May
4
comment In a central pattern generator based on reciprocal inhibition, how does one “side” get picked over the other to start out?
I would call it signal, not noise. But I think you could anyway improve your answer a lot...
May
3
comment In a central pattern generator based on reciprocal inhibition, how does one “side” get picked over the other to start out?
I down-voted this answer. Noise does inject assymetry into the system. However, a much stronger, system-regulated mechanism of assymetey is connection strength. This can come in the form of 1) number of interconnections, 2) regulation of the amount of neurotransmitter released 3) autoregulation of a specific cell 4) regulation of neurotransmitter receptor density 5) other connections or astrocytes or even local environment regulating the excitability of individual cells.
Apr
19
comment What is the difference between psychophysics and neurophysiology?
I would say neurophysiology also included emergent behavior, like breathing or heartbeat, not just underlying anatomical structure. That's essentially the difference: psychophysics (as you say) pertains to subjective experience, while neurophysiology pertains to objective processes.
Apr
17
comment Do victims of parental abuse and neglect become abusive or neglectful parents?
I feel like "bad parenting" is a very arbitrary term... maybe you could e more specific for each example.
Apr
14
comment What causes an individual to not be able to hold all the details of a large project in memory?
sounds like "seeing the forest for the trees" or the "Gestalt" of it all. The "big picture". These are all terms we use in society, anyway. Not sure of the formal psychology term. I think your question could be more concise and include initial research once we find it, though.
Apr
9
comment Training for the corpus callosum?
have a look at the wiring
Apr
8
comment Training for the corpus callosum?
there's a left and right field in each eye. but regardless, the point is that it all goes through left hemisphere for interpretation, after being visually encoded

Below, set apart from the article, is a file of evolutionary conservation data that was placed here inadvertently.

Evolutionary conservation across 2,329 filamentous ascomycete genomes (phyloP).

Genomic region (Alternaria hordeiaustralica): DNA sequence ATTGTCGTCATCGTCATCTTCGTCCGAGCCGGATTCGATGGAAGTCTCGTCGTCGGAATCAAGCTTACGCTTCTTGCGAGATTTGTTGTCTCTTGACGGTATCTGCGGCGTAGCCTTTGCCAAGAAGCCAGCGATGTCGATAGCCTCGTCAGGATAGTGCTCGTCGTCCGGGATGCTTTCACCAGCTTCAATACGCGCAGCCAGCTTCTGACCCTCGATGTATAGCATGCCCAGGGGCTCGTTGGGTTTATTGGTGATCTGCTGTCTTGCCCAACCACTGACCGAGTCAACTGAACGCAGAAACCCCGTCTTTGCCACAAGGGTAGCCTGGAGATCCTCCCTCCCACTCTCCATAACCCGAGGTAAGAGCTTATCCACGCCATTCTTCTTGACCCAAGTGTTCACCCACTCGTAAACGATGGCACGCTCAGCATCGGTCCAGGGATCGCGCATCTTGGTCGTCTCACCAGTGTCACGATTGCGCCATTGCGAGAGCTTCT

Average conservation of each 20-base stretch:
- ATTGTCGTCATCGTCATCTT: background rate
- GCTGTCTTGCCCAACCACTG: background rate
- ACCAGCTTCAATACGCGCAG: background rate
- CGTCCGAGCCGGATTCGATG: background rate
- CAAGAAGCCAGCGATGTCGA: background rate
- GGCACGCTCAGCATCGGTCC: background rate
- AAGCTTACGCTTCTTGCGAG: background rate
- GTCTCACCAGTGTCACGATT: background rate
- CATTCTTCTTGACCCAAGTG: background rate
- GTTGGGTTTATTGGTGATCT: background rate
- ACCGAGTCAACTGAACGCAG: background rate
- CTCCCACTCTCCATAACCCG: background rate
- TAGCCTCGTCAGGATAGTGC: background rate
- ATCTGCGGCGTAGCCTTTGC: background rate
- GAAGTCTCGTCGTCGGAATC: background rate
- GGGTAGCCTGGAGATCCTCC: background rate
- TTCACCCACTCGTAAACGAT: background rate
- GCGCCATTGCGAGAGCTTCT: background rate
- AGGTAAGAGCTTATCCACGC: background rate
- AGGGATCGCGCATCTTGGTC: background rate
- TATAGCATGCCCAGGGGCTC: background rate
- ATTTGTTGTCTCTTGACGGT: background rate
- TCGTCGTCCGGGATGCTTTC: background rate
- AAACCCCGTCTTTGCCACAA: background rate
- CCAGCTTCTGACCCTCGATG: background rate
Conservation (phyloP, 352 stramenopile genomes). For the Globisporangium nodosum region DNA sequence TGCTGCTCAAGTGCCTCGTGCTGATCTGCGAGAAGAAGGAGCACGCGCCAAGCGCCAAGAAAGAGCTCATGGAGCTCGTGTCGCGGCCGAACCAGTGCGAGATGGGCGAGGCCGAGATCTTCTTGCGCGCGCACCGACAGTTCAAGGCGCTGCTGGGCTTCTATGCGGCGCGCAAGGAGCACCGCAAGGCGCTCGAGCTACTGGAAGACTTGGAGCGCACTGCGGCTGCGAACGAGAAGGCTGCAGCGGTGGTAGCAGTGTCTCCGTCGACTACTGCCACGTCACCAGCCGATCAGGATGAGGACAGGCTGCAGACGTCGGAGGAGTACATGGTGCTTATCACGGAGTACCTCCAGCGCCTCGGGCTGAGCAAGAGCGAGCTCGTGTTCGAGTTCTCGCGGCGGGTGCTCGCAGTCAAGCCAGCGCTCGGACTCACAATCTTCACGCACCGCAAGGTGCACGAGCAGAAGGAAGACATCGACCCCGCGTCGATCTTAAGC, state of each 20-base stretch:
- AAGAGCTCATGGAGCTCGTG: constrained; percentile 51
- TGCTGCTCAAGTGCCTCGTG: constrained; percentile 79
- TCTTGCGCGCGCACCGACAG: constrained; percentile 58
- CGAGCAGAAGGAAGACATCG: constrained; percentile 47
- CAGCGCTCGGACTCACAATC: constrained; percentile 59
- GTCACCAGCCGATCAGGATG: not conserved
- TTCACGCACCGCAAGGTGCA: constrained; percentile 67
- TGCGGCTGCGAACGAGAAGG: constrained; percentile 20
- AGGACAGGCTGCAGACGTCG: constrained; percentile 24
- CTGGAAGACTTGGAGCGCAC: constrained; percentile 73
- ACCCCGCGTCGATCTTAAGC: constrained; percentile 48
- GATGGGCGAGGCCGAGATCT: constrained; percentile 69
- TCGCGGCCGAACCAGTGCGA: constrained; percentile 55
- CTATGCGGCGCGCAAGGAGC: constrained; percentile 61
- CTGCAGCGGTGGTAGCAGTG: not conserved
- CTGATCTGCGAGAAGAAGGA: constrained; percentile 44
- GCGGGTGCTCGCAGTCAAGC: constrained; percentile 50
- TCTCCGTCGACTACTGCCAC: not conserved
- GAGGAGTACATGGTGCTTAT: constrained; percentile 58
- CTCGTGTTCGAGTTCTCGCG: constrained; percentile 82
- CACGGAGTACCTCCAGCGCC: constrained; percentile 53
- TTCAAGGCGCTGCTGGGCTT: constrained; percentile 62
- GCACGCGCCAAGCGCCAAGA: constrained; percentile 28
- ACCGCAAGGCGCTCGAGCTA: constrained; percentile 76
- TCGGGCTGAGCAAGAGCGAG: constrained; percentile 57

Apr
8
comment Training for the corpus callosum?
As the first comment reply to your question implies, your visual field is not correlated to left-brain text-interpretation in that way. If the text is seen by the whole field, it goes through both occipital lobes (on both sides of the brain) and then from occipital lobes, goes to the left hemisphere. It would be the same if you used only used a single field. It doesn't matter what visual field it enters through, it still goes to the left cortex for interpretation.
Apr
4
comment Intelligence and marriage satisfaction
I wonder what would happen if one controlled for "meeting in college". Assuming people in college are more intelligent by the IQ measure, then a contributing factor may be two intelligent people just being in the same place at the same time, rather than an attraction to intelligence. Just a thought.
Apr
1
comment Should questions in psychology always be objective questions?
Color perception and taste can be an important aspect of psychology. It's more on the cognitive scientific side than the clinical medical side, but its still science. Think of it as asking a rock how fast it falls then asking a feather. You get different answers, but you're still asking scientific questions.
Mar
31
comment At what point do multiple personas for social context cross into multiple personalities disorder?
Is MPD/DID still considered a real disorder?